Carol Ryrie Brink, who wrote more than 30 juvenile and adult books, including the 1936 Newbury Prize-winning Caddie Woodlawn. Brink was born in Moscow and attended the University of Idaho. She was awarded an honorary doctorate of letters from U of I in 1965, and Brink Hall on the campus is named for her.
Vardis Fisher was a prolific and gifted writer who created the 12-volume Testament of Man, which depicted human history from cavemen to civilization. He is probably best known today for his historical novel, Children of God, which traced the history of the Mormons, and won the 1939 Harper Prize in Fiction, and his novel Mountain Man (1965) which was adapted for Sydney Pollack's film, Jeremiah Johnson (1972). Fisher was born near Rigby and lived in his later years in Hagerman.
Richard McKenna was born in Mountain Home. He’s best known for the historical novel The Sand Pebbles, which was made into the 1966 film of the same name starring Steve McQueen, Richard Attenborough, Richard Crenna, and Candice Bergen.
Sarah Palin sold more than two million copies of her book Going Rogue. The former governor of Alaska and vice-presidential candidate was born in Sandpoint. She received her bachelor’s degree in communication with a journalism emphasis from the University of Idaho in 1987.
Ezra Pound (pictured) was an American expatriate who was as well known for his controversial views as for his poetry. He helped shape the work of T.S. Eliot, James Joyce, Robert Frost, Ernest Hemingway and others. His unfinished work The Cantos is much admired still, long after his death in 1972. Pound was born in Hailey, though he spent little time there.
Frank Chester Robertson was born in Moscow. He wrote more than 150 novels and many more short stories. Robertson won the Silver Spur award in 1954 from the Western Writers of America best juvenile story for Sagebrush Sorrel.
Patrick McManus was born in Sandpoint. He wrote a mystery series but is best known for his Outdoor Life and Field and Stream articles, as well as his many books of backwoods Idaho humor.
Marilynn Robinson, who won the Pulitzer Prize for fiction for her book Gilead in 2005 was born in Sandpoint. Her book Housekeeping, which is set in Sandpoint, was a Pulitzer finalist in 1982.
Tom Spanbaur grew up outside of Pocatello. He is a gay writer who often explores themes of sexual identity and race. Three of his five novels take place in Idaho, The Man Who Fell in Love with the Moon, Now is the Hour, and Faraway Places.
Laurel Thatcher Ulrich was born in Sugar City, Idaho. Her history of midwife Martha Ballard, titled The Midwife’s Tale, won a Pulitzer Prize and was later made into a documentary film for the PBS series American Experience. Oddly, she may enjoy more fame for a single line in a scholarly publication than for her prize-winning work. She is remembered for the line, "well-behaved women seldom make history," which came from an article about Puritan funeral services. She would later write a book with that title.
Douglas Unger was a Pulitzer Prize finalist for his 1984 debut novel Leaving the Land. His other three novels and a collection of short stories have also garnered major nominations and awards. He was born in Moscow.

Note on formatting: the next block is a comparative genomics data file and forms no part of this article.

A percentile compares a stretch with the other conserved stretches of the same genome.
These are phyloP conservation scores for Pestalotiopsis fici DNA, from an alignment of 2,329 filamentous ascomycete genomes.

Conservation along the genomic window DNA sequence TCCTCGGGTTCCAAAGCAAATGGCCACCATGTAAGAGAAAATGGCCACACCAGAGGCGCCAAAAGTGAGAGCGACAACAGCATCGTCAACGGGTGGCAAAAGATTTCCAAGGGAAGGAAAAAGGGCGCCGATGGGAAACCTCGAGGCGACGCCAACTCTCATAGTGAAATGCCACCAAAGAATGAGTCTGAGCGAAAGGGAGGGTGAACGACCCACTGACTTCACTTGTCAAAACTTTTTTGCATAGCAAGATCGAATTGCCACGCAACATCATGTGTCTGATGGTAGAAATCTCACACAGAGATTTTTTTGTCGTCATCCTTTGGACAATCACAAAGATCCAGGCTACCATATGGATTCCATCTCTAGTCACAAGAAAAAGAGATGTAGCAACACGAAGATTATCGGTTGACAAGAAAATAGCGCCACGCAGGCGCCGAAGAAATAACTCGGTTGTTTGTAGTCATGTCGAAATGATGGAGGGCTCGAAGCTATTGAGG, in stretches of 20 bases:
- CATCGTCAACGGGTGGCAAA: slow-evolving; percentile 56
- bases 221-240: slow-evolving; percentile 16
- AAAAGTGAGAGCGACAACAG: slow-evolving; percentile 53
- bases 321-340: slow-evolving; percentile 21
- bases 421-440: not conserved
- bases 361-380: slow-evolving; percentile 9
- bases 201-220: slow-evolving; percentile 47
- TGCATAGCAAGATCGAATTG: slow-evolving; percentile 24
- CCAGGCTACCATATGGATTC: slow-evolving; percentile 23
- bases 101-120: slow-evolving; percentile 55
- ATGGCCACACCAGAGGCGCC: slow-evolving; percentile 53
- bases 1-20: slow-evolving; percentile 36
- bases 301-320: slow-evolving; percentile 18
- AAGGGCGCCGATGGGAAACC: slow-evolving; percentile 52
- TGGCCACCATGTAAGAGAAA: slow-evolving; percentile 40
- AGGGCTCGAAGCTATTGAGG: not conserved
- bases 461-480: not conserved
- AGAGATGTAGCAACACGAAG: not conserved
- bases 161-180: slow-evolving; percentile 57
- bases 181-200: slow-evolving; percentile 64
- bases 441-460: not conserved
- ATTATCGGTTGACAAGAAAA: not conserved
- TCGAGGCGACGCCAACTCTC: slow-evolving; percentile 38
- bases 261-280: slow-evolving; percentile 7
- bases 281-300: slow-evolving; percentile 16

Tara Westover was born in Clifton, Idaho. Her 2018 memoir Educated was on many best book lists, including the New York Time top ten list for the year.
Emily Ruskovich grew up in the panhandle of Idaho on Hoo Doo Mountain. She now teaches at Boise State University. Her 2017 novel, Idaho, was critically acclaimed.
Elaine Ambrose grew up on a potato farm near Wendell. She is best known for her eight books of humor and recently released a memoir called Frozen Dinners, A Memoir of a Fractured Family.
Sister Mary Alfreda Elsensohn (1897-1989) was born in Grangeville, Idaho and she was professed as a Benedictine sister at the Monastery of St. Gertrude in 1916. She was educated at Washington State University, Gonzaga University, and University of Idaho. Her best-known book is Polly Bemis: Idaho County’s Most Romantic Character. Sister Elsensohn created the museum at St. Gertrudes near Cottonwood. The Idaho Humanaties Council and the Idaho State Historical Society give an annual award in her name for Idaho museums.
Vern Rutsala was an American poet. Born in McCall he was educated at Reed College (B.A.) and the Iowa Writers' Workshop (M.F.A.). He taught English and creative writing at Lewis & Clark College in Portland, Oregon for more than forty years, before retiring in 2004. He also taught for short periods at the University of Minnesota, Bowling Green State University, University of Redlands, and the University of Idaho. His books of poetry include Walking Home from the Icehouse.
Ted Trueblood was an outdoor writer and conservationist from Boise. From 1941 to 1982, he served as an editor and writer for the Field & Stream magazine. His books include The Ted Trueblood Hunting Treasury.
Jacquie Rogers, born on a farm near Homedale, writes Western humor and Western romance, for which she has won several prizes. Go to any of her books on Amazon, such as Sidetracked in Silver City, and click on her name for a complete list.
Wallace J. Swenson was an award-winning Western writer from Shelley. His books include his Journey to the White Clouds series.
This is by no means a comprehensive list of writers born in Idaho. I’m happy to hear about those I’ve missed so that they can be included in later lists.